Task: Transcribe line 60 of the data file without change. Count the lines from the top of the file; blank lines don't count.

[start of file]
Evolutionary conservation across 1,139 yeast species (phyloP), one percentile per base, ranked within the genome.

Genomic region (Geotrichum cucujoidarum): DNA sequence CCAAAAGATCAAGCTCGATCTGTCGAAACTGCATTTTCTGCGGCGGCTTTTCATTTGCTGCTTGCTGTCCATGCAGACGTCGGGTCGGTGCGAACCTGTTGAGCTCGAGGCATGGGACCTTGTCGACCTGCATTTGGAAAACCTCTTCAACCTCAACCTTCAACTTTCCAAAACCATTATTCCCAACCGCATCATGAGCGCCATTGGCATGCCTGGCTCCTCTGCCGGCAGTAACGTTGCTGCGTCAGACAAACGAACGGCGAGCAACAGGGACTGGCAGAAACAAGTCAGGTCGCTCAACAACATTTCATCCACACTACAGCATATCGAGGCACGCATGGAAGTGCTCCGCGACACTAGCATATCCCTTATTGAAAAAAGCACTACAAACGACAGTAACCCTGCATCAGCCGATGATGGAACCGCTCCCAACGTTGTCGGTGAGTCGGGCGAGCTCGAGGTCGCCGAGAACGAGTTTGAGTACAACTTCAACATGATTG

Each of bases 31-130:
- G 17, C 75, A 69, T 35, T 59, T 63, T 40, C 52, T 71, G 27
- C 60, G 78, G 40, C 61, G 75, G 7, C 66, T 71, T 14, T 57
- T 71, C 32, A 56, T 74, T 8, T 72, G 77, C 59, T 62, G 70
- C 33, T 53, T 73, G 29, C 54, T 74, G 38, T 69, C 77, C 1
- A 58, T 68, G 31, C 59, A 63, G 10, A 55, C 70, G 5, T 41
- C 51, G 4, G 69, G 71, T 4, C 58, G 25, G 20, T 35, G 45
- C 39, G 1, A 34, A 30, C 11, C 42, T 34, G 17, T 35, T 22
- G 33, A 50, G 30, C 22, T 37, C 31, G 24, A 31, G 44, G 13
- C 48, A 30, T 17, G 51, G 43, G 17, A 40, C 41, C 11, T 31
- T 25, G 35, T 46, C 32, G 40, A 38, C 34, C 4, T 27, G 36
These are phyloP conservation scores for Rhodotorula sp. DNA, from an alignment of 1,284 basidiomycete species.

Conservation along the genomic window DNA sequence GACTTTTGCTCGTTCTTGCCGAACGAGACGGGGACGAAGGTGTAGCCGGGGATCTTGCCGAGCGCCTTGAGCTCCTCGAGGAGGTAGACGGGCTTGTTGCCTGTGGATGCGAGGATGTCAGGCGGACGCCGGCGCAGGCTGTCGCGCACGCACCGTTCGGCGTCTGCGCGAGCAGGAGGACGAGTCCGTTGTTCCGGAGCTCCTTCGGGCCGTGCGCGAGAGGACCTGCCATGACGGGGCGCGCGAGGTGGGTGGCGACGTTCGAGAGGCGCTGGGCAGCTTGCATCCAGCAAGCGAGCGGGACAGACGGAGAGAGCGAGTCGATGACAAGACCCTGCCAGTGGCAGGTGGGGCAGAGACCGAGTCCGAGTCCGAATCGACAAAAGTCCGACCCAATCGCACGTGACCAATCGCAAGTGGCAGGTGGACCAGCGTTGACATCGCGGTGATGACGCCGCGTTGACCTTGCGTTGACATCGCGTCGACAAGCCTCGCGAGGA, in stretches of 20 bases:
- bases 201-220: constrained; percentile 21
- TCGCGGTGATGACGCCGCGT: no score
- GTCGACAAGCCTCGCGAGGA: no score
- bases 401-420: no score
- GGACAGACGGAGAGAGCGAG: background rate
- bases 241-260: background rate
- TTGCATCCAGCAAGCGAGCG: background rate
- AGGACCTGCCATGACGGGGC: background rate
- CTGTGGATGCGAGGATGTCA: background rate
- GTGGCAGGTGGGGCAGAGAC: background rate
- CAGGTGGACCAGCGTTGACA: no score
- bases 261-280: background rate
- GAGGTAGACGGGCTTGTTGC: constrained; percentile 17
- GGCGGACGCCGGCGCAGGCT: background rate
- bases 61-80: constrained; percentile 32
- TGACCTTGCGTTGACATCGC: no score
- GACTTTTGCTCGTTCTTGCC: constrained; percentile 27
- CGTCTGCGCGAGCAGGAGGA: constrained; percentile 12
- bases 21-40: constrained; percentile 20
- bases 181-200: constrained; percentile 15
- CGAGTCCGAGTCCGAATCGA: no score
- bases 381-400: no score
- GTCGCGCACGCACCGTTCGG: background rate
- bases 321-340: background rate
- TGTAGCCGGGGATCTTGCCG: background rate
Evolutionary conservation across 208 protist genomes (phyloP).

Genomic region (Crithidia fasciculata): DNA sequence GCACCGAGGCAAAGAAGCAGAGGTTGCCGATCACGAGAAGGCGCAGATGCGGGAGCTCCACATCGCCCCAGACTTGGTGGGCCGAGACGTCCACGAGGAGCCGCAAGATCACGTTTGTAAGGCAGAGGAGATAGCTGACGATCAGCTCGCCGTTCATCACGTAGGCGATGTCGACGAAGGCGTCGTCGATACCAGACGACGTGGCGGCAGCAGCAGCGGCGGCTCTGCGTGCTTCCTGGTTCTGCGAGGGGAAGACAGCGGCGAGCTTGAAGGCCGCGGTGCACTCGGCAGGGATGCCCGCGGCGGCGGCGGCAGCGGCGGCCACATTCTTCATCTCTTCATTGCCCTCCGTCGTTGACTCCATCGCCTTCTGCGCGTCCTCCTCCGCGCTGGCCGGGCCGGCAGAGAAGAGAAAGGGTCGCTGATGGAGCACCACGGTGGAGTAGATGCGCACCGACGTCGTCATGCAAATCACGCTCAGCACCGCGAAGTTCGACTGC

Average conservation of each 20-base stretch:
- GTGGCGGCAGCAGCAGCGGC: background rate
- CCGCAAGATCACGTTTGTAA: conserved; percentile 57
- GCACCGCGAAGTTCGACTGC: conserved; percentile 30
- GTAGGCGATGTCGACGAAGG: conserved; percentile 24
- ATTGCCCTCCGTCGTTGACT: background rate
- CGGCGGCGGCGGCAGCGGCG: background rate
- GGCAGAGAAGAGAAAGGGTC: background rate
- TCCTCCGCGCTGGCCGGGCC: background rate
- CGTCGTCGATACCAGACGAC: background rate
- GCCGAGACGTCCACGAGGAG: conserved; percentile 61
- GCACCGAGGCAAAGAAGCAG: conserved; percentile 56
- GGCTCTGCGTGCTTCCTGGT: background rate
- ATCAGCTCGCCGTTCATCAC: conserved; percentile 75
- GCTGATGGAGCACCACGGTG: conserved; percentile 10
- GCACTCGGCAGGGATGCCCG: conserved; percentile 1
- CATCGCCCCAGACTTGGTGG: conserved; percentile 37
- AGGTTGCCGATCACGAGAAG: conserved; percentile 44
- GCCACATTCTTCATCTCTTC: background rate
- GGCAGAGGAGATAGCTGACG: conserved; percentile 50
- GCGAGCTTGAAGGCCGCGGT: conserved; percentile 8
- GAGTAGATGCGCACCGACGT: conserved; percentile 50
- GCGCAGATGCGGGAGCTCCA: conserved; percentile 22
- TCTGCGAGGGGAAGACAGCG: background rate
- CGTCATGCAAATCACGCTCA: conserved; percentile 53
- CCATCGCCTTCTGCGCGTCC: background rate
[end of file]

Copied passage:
- AGGTTGCCGATCACGAGAAG: conserved; percentile 44